Tools & Techniques Biomedical engineering, Neuroscience, Imaging

Ultrasound on the Brain

Applying light and sound to the brain can have important diagnostic and therapeutic benefits. But there’s one small problem: the skull. Ultrasound is a promising potential therapy for neurological conditions, such as Parkinson’s and Alzheimer’s – but the cranium reflects around half of the energy applied and absorbs most of the rest, rendering the approach ineffective.

A collaboration between researchers in the US and Mexico has hit upon a possible solution: a ceramic cranial implant, which is able to transmit ultrasound and light to the brain and has already proven its potential in bovine skull bone (1). We spoke to Guillermo Aguilar, Professor and Chair of the Department of Mechanical Engineering at the University of California Riverside, about developing the implant.

Figure 1. The ceramic skull implant made of yttria-stabilized zirconia.

Figure 2. The method through which a ceramic cranial implant could allow doctors to deliver ultrasound treatments for brain disorders and cancers.

How did you get involved in this project?

I’ve always liked engineering, but I was also curious about biology and medicine. I chose to study mechanical engineering and, once I finished my PhD, I had the opportunity to work at the Beckman Laser Institute at UC Irvine, where I learned a lot about biomedical optics and lasers. This latest research was possible thanks to the formal and informal interactions I established with colleagues there who are experts in medicine, materials science and engineering, optics, and biology.

What inspired the approach?

It all started when my colleague and co-author Javier Garay showed me that he and his group were able to synthesize a material known as yttria-stabilized zirconia (YSZ) in a way that produced a macroscopic transparent disc (see Figure 1). He and I started by characterizing its optical properties, and I became very intrigued by it.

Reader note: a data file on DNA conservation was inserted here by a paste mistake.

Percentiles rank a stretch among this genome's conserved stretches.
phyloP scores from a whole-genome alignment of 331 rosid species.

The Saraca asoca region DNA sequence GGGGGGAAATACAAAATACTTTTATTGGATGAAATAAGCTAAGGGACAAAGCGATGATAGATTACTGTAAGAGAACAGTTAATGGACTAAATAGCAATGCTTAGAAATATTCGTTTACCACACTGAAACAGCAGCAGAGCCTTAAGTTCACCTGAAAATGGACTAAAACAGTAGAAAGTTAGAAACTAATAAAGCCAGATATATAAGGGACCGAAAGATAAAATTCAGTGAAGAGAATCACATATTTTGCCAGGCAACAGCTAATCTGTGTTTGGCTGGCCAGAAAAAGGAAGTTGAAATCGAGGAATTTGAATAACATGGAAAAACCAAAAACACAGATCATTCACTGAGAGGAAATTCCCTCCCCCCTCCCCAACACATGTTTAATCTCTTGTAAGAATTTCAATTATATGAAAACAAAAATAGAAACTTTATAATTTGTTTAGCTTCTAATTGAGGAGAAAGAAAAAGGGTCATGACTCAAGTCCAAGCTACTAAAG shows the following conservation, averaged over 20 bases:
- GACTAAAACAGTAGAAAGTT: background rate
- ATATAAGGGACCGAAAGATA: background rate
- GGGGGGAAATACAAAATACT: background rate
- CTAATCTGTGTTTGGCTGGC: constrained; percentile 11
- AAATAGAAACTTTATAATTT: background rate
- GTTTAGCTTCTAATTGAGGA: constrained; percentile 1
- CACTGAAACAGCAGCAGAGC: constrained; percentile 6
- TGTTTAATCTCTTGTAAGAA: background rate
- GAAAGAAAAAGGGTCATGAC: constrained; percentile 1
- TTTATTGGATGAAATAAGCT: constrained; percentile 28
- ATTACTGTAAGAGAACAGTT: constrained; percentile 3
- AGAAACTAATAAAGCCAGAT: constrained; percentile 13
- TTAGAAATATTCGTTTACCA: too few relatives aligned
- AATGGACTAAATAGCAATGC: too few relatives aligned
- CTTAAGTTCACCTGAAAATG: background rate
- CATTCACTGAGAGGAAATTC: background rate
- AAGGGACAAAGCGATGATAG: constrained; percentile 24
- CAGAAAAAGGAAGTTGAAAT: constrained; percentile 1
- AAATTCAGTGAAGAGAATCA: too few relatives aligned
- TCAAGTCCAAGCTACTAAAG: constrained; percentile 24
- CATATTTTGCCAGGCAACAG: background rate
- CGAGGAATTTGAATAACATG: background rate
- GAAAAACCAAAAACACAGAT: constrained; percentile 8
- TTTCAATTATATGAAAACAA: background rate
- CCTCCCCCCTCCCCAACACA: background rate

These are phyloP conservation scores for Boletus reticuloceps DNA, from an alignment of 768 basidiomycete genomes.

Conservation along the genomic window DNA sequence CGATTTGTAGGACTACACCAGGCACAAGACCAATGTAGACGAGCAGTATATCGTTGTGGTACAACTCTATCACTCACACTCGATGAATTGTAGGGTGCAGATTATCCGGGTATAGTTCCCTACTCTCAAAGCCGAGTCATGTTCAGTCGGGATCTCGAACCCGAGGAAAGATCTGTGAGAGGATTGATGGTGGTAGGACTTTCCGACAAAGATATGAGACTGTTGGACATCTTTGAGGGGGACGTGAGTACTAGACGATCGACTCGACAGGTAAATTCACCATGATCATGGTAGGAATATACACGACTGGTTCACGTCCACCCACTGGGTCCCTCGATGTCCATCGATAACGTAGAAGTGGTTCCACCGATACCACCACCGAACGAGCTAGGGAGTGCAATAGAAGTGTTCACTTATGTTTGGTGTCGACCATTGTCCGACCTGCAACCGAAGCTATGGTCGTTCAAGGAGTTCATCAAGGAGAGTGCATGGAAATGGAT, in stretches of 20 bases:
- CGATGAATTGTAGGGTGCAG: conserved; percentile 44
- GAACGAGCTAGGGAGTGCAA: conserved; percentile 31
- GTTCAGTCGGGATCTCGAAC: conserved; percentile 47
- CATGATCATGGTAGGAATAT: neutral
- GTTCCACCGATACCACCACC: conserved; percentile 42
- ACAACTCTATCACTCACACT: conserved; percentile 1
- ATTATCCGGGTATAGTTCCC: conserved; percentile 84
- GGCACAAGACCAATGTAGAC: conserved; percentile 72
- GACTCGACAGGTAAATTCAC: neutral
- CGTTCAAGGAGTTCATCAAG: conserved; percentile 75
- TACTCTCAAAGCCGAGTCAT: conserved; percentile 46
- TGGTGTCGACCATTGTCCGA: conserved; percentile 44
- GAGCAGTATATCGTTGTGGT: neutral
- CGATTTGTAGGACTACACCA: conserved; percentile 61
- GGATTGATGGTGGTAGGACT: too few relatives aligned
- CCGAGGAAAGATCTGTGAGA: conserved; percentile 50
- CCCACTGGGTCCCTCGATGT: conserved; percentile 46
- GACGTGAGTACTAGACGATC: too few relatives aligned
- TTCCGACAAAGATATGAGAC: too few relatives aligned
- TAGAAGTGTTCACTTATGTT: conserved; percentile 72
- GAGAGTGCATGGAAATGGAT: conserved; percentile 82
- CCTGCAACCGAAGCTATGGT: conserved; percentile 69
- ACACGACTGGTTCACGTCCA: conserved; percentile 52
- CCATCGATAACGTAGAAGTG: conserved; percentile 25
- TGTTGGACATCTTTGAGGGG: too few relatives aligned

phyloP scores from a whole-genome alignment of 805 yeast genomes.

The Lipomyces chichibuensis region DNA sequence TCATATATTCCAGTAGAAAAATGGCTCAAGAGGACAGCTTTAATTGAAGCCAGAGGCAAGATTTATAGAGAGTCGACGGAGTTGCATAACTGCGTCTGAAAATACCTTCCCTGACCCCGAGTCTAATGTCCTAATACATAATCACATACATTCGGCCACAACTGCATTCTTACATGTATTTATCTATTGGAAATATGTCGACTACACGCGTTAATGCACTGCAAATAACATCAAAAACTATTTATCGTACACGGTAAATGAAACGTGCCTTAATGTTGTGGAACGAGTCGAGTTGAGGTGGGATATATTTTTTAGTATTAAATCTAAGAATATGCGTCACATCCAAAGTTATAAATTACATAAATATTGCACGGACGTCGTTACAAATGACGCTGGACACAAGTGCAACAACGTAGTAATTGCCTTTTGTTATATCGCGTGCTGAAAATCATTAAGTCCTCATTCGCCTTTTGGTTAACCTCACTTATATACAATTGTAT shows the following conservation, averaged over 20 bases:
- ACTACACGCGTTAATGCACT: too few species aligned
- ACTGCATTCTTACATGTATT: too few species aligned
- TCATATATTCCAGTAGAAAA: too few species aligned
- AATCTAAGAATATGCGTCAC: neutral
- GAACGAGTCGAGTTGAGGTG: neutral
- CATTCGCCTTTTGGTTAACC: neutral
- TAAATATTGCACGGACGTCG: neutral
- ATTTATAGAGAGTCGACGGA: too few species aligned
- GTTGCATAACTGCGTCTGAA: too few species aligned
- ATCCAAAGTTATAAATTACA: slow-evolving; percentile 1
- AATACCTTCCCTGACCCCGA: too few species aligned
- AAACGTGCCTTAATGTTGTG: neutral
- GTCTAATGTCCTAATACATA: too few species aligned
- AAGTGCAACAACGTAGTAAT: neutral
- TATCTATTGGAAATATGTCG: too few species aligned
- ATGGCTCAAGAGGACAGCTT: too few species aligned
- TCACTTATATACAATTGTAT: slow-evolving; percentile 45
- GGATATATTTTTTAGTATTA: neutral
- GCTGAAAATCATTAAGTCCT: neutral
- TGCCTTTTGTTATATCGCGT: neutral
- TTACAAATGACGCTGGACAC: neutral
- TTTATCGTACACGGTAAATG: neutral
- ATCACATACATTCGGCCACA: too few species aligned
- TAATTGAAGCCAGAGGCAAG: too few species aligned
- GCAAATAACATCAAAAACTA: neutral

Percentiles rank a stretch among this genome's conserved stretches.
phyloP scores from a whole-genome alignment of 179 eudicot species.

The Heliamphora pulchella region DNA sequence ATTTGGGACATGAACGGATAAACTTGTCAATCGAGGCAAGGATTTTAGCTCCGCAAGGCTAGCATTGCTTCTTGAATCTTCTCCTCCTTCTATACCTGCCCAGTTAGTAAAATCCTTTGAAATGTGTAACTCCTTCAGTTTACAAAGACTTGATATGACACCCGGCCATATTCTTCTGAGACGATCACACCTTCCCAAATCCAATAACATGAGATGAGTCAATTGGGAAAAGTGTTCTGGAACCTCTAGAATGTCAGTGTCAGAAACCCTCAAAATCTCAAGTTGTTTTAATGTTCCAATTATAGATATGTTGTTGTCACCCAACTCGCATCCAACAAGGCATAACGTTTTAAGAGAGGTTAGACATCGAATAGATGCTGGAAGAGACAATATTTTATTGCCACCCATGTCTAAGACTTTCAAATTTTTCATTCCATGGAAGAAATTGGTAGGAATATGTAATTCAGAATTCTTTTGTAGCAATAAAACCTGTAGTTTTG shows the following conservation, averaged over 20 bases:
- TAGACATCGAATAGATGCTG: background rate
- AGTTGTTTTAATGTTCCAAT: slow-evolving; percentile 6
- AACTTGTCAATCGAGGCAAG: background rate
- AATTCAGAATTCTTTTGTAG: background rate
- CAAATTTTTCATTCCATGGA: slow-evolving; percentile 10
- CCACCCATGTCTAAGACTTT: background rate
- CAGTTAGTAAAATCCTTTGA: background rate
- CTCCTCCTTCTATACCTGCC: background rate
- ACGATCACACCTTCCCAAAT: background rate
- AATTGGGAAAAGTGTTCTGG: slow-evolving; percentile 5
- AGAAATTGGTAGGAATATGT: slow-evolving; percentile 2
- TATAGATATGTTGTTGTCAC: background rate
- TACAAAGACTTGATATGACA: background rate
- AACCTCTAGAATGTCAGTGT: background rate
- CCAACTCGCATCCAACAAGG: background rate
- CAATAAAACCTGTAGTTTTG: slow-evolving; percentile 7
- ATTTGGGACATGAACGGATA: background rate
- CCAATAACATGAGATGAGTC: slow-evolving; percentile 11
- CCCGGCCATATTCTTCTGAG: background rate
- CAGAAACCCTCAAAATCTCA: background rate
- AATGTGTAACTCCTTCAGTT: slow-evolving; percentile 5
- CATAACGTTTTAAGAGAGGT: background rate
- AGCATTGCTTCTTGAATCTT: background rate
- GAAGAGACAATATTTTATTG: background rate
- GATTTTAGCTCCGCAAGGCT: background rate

Having a transparent biocompatible material just millimeters in thickness that was as tough as bone gave us the idea of developing implants to replace bone in anatomical locations where transmitting light would be advantageous. And that’s how the concept of an optical “window to the brain” started.

We also partnered with another colleague in Mexico, Santiago Camacho-Lopez, who realized we could use ultrashort laser pulses to write waveguides (conduits to light) on YSZ implants and further facilitate light transmission.

Our latest work was all about extending the capability of this discovery, as we recognized that it is also possible to transmit ultrasound, given the much lower porosity the material has relative to a cranium of the same thickness.

It sounds like an invasive method…

It is invasive, but it’s important to note that our hope is that this material could be used for patients who will already have to undergo a craniotomy, and a portion of their skull will have to be replaced anyway. Such implants could help patients avoid future invasive procedures by having a semi or totally permanent cranial implant that provides optical and ultrasound access to their neurologist, for either diagnostic or therapeutic purposes.

How important was collaboration to your success?

The work was very much a multi-disciplinary and multi-investigator effort! Mario Gutierrez and Elias Penilla were the ones who led the execution of the work and the analysis. Synthesizing, polishing and preparing the samples for the US tests was yet another challenge – we didn’t have all the materials we needed in Javier Garay’s and my laboratory, so some of the experiments were carried out in Mexico City. Without the contribution of all the authors, this work would have not been possible.

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  1. MI Gutierrez et al., “Novel cranial implants of yttria-stabilized zirconia as acoustic windows for ultrasonic brain therapy”, Adv Healthc Mater, 6, [Epub] (2017). PMID: 28766896.
About the Author
Roisin McGuigan

I have an extensive academic background in the life sciences, having studied forensic biology and human medical genetics in my time at Strathclyde and Glasgow Universities. My research, data presentation and bioinformatics skills plus my ‘wet lab’ experience have been a superb grounding for my role as a deputy editor at Texere Publishing. The job allows me to utilize my hard-learned academic skills and experience in my current position within an exciting and contemporary publishing company.

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